- I like the large cable routing entry points near the steer tube, they have big rubber grommets that should make servicing the bike much easier. The cable management here is great all around, the cockpit isn’t super busy or cluttered.
- Outstanding job with the kickstand here! The stock one-sided stand is positioned just far enough back that it does not cause pedal lock when backing the bike up. Furthermore, the stand offers tool-free adjustable length and feels very stable, even with the heavier bike and loaded rack. I also really like the large, sturdy, clean looking pedals here. So many cheaper bikes use plastic pedals or the open cage style that can get bent and become sharp. These VP pedals are great.
- Excellent motor choice, the 3rd generation Bosch Performance Line mid-drive is compact, lightweight at just 7.05lbs, uses a full sized chainring that cycles backwards (improving the ease of drivetrain maintenance), does not suffer from reduction gearing drag like Gen 2, and still offers shift detection and dynamic pedal assist measuring pedal speed, pedal torque, and rear wheel speed over 1,000 times per second!
- I come from a road biking background with a bit of mountain riding for fun, and I tend to enjoy spinning at high RPM vs. slow and lumbering, the Bosch Performance motors support 120+ RPM and that means you don’t have to switch gears as frequently to reach higher speeds, many competing products fade out before 120 or are only rated to 100 RPM.
- Compared to the more powerful Bosch Performance Line CX, Speed, Cargo, and Cargo Speed motor options, the standard 3rd generation Performance Line motor used here is very quiet. The older 2nd gen motor made a lot more noise, so this is a welcome improvement.
- I thought the 2018 Moustache Samedi 27 Xroad 5 looked sportier and noticed that it cost less money and was lighter (probably due to the lower capacity and lighter plastic Bosch PowerPack 500 battery). Frankly, I loved how Moustache integrated that battery and prefer it to the PowerTube designs.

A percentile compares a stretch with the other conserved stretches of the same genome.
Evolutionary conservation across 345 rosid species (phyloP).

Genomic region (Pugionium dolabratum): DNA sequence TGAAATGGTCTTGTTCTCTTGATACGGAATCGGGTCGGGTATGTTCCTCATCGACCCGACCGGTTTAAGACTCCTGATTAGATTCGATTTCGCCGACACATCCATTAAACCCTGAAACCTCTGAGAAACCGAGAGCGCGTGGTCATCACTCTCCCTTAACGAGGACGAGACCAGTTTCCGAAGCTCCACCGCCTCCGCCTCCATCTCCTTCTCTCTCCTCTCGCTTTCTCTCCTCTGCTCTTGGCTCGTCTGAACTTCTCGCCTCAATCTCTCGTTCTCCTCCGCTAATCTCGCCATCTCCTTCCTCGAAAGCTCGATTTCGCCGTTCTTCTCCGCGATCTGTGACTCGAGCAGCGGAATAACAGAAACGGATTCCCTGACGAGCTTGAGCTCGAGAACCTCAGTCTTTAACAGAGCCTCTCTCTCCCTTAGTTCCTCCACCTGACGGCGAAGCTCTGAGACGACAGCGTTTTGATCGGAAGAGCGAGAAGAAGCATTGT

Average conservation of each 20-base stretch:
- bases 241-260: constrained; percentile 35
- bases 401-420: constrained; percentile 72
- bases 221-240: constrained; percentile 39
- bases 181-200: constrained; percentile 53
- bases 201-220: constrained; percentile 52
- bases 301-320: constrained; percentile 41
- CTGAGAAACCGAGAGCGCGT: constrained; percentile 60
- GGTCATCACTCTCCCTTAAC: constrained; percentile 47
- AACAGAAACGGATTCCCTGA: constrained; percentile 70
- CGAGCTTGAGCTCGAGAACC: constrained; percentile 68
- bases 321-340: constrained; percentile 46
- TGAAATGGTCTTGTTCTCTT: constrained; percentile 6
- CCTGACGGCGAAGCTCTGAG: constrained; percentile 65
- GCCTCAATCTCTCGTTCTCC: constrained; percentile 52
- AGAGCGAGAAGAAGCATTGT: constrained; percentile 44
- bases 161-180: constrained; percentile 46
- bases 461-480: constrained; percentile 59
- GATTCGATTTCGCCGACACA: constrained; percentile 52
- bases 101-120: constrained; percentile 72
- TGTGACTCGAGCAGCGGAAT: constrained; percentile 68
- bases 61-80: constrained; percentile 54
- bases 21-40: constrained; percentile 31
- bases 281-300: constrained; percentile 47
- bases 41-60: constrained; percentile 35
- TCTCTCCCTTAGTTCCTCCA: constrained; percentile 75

- Weighing in at ~60.2lbs, this is a heavy electric bike… and that is due in large part to the high capacity battery pack, aluminum alloy fenders, rear rack, and lights. Also, it comes with a coil spring fork vs. air. All of these choices add utility and durability, but the weight is higher than average. Consider removing the PowerTube 625 battery before lifting and transporting the bike to shave 7.8lbs of weight.
- The black plastic battery cover shield that clicks onto the downtube does not lock to the frame. It’s a great lightweight solution that is probably affordable to replace, but it’s a bit more vulnerable to tampering and theft at bike racks than some of the more hidden and locking ones I’ve seen from other companies.
- The locking core for the battery is way down on the right side of the frame, requiring you to bend down pretty far to unlock and then remove the battery pack. Same thing for the charging port on the left side of the frame, and it’s directly in the path of the left crank arm which could snag it. The battery pack is fairly heavy and doesn’t have a handle for secure lifting, so be careful. In order to click it back into the frame, you have to twist the key to unlock the slot while simultaneously lining up the battery pack vs. pushing down and having it automatically click into place.
- As nice as the hydraulic disc brakes are, I was surprised that Moustache didn’t opt for 180mm rotors front and rear on this model as they did for the Friday 27.5 model. I feel like the off-road tires allow you to ride on more varied terrain and it’s nice to have the braking power and cooling benefits of larger rotors in that case. Perhaps the rack, kickstand, and Bosch motor sensors just didn’t leave enough space. Moustache also skipped the fully integrated rear speed sensor design that they use on some other models in favor of the standard external sensor with spoke-mounted magnet that can get bumped out of place a bit easier.
- Moustache is a French brand that sells primarily through shops. It may be difficult to find and test ride their products in North America, but they are definitely high quality and worth checking out in my opinion. They are covered by the two-year Bosch warranty and most of the parts are standard, so should be easy to repair or replace over time.
- The tires didn’t say anything about puncture protection or have reflective sidewall stripes, which might improve safety a bit. I’m guessing that they are pretty decent, because they are name-brand, I hope that they are extra durable given the on/off road capabilities of the Samedi 27 Xroad models.